A cubical block of side "a" is moving with velocity v on a horizontal smooth plane. It hits a ridge at point O. Find the angular speed of the block after it hits the point O. Please view the attached image for more details

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A cubical block of side "a" is moving with velocity v on a horizontal smooth plane. It hits a ridge at point O. Find the angular speed of the block after it hits the point O. Please view the attached image for more details

Mathematics
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This is the attached diagram
1 Attachment
So this thing is just heading towards O which then acts as a point of rotation?
Yes

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Other answers:

Okay...I just to do something, then I'll take a look.
*just go to do something*
Okay, I will be waiting
Still waiting?
Yes
I'm thinking you can attack the problem by considering conservation of energy, assuming only internal, conservative forces are acting.
You have two regimes - translational (before the ridge), then rotational.
The kinetic energy of the block before hand is \[K_i=\frac{1}{2}Mv^2\]
The kinetic energy of the block just after impact, as it enters the rotational regime, is\[K_f=\frac{1}{2}I \omega^2\]
Is this making sense so far?
Yes
If I am not mistaken then the angular speed is coming to be (v/a)(sqrt6)
Now, your problem is now about finding the moment of inertia for a block whose axis of rotation is about one of its edges. A solid, rectangular parallelpiped is given by...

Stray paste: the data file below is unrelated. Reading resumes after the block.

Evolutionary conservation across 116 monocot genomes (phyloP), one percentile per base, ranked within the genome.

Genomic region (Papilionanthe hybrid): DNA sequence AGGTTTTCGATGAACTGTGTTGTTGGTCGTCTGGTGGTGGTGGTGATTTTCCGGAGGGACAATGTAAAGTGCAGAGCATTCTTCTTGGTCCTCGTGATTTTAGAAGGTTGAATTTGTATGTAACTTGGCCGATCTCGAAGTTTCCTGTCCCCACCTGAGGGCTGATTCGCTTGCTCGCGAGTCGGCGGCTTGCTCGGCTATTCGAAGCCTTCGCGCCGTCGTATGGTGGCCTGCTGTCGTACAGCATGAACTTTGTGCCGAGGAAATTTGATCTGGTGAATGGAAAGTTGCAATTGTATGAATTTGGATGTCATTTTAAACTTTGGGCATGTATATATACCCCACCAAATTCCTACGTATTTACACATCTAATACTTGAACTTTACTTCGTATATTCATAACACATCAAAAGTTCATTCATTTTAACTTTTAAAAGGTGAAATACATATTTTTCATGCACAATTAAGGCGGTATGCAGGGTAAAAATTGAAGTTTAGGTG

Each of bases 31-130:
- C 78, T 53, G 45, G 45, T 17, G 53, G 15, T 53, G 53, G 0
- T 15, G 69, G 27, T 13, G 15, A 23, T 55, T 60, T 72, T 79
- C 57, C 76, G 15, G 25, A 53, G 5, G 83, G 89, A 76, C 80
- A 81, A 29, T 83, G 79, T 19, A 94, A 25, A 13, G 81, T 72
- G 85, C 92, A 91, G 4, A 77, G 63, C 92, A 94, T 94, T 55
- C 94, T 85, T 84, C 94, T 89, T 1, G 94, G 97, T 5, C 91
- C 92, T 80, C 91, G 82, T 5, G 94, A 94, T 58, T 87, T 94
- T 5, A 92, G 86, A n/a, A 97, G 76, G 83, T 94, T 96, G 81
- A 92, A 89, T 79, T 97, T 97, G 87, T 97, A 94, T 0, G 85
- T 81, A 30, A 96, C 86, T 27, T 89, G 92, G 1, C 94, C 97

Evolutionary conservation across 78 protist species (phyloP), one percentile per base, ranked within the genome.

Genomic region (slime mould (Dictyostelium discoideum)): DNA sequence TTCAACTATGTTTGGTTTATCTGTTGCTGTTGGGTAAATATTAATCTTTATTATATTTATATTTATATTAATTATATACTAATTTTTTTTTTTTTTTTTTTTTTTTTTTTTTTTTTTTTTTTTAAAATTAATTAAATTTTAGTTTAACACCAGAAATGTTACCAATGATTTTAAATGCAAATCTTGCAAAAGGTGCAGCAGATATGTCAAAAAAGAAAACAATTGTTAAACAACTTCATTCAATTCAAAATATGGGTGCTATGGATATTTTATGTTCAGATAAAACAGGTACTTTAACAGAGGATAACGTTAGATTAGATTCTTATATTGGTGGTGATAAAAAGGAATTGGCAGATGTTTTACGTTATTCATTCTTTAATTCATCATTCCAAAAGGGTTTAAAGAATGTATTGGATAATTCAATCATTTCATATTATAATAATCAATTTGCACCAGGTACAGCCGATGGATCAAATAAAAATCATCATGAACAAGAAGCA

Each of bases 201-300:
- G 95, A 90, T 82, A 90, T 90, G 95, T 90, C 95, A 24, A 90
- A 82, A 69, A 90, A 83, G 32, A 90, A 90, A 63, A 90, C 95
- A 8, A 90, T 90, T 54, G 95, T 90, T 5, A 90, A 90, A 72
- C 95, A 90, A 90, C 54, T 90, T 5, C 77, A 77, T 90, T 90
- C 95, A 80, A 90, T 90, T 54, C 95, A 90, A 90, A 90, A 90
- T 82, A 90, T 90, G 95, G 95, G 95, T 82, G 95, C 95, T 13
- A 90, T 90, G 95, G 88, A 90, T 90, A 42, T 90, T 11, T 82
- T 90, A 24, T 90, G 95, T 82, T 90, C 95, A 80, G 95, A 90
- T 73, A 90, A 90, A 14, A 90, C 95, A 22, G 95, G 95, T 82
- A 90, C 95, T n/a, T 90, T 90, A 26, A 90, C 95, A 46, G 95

I get something close, but different.
Oh I am sorry, I calculated the I around the Cm
Which is wrong
Yes
So how do you calculate it around that corner?
Parallel Axis Theorem
Oh yes, you are right
The new moment of inertia will be\[I=I_{cm}+Mh^2\] where h is the distance from the CM axis to the new, parallel axis.
\[I_{cm}=\frac{Ma^2}{6}\]
\[Mh^2=M \left( \frac{a}{2} \right)^2=M \frac{a^2}{4}\]
I think it is \[1/6(Ma^2)+2M\]
So \[I=\frac{5Ma^2}{12}\]
You see the corner wise distance will be sqrt 2
I mean sqrt 2 times a
\[w^2=\frac{12v^2}{5a^2}\]
Yes, you're right there.
So change h to a.sqrt(2)
a/sqrt(2)
\[h=\frac{a}{\sqrt{2}}\]
So I am supposed to solve the equation \[0.5 Mv^2=0.5[(1/6)Ma^2+2M]\omega\] Am I right
am i right?
I think the moment of inertia should be\[I=\frac{Ma^2}{6}+Mh^2=\frac{Ma^2}{6}+M \left( \frac{a}{\sqrt{2}} \right)^2=\frac{Ma^2}{6}+\frac{Ma^2}{2}\]
\[=\frac{4Ma^2}{6}=\frac{2Ma^2}{3}\]
Then\[\frac{1}{2}Mv^2=\frac{1}{2}\frac{2Ma^2}{3} \omega ^2\]
i.e.\[v^2=\frac{2a^2}{3} \omega ^2 \rightarrow \omega ^2 = \frac{3v^2}{2a^2}\]
Ok I understand that
Are you agreeing? I'm doing this on-the-fly, so if you pick up anything, interrupt.
Any how I have got the thing
Did your answer agree?
Lokisan, I have got what I expected, I can handle the rest
There was some problem with the site, and some of our converstation got split up
Okay. Happy physics.
lol, thanks for the genius comment. we'll just see how this question pans out.

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